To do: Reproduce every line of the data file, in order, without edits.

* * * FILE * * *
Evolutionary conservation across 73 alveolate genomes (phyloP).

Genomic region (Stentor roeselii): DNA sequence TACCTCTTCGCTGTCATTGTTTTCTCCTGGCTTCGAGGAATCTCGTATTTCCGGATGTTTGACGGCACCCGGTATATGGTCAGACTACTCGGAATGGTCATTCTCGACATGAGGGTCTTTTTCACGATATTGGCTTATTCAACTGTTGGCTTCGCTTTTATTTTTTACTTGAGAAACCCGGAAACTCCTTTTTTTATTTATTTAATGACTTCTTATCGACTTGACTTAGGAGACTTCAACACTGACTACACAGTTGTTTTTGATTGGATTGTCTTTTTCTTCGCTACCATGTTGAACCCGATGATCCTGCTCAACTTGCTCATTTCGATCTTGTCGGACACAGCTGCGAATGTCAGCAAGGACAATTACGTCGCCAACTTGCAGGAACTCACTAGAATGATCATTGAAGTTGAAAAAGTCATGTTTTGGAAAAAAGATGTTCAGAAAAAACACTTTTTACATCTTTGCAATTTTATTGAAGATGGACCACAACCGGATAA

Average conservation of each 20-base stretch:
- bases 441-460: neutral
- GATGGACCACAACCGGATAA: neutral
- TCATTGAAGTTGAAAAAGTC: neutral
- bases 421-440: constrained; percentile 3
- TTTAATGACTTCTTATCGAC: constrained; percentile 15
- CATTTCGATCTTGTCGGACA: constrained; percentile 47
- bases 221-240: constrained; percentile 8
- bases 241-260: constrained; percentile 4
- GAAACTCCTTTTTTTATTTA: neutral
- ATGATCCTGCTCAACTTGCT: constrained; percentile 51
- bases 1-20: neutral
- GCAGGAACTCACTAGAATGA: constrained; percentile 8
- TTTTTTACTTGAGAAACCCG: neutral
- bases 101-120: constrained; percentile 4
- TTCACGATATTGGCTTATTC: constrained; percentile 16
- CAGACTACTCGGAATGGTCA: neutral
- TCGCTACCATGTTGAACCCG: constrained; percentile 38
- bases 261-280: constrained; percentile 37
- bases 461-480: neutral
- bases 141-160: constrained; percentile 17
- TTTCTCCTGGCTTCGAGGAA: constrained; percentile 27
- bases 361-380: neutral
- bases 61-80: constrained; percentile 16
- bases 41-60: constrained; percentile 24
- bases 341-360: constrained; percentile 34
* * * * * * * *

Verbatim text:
Evolutionary conservation across 73 alveolate genomes (phyloP).

Genomic region (Stentor roeselii): DNA sequence TACCTCTTCGCTGTCATTGTTTTCTCCTGGCTTCGAGGAATCTCGTATTTCCGGATGTTTGACGGCACCCGGTATATGGTCAGACTACTCGGAATGGTCATTCTCGACATGAGGGTCTTTTTCACGATATTGGCTTATTCAACTGTTGGCTTCGCTTTTATTTTTTACTTGAGAAACCCGGAAACTCCTTTTTTTATTTATTTAATGACTTCTTATCGACTTGACTTAGGAGACTTCAACACTGACTACACAGTTGTTTTTGATTGGATTGTCTTTTTCTTCGCTACCATGTTGAACCCGATGATCCTGCTCAACTTGCTCATTTCGATCTTGTCGGACACAGCTGCGAATGTCAGCAAGGACAATTACGTCGCCAACTTGCAGGAACTCACTAGAATGATCATTGAAGTTGAAAAAGTCATGTTTTGGAAAAAAGATGTTCAGAAAAAACACTTTTTACATCTTTGCAATTTTATTGAAGATGGACCACAACCGGATAA

Average conservation of each 20-base stretch:
- bases 441-460: neutral
- GATGGACCACAACCGGATAA: neutral
- TCATTGAAGTTGAAAAAGTC: neutral
- bases 421-440: constrained; percentile 3
- TTTAATGACTTCTTATCGAC: constrained; percentile 15
- CATTTCGATCTTGTCGGACA: constrained; percentile 47
- bases 221-240: constrained; percentile 8
- bases 241-260: constrained; percentile 4
- GAAACTCCTTTTTTTATTTA: neutral
- ATGATCCTGCTCAACTTGCT: constrained; percentile 51
- bases 1-20: neutral
- GCAGGAACTCACTAGAATGA: constrained; percentile 8
- TTTTTTACTTGAGAAACCCG: neutral
- bases 101-120: constrained; percentile 4
- TTCACGATATTGGCTTATTC: constrained; percentile 16
- CAGACTACTCGGAATGGTCA: neutral
- TCGCTACCATGTTGAACCCG: constrained; percentile 38
- bases 261-280: constrained; percentile 37
- bases 461-480: neutral
- bases 141-160: constrained; percentile 17
- TTTCTCCTGGCTTCGAGGAA: constrained; percentile 27
- bases 361-380: neutral
- bases 61-80: constrained; percentile 16
- bases 41-60: constrained; percentile 24
- bases 341-360: constrained; percentile 34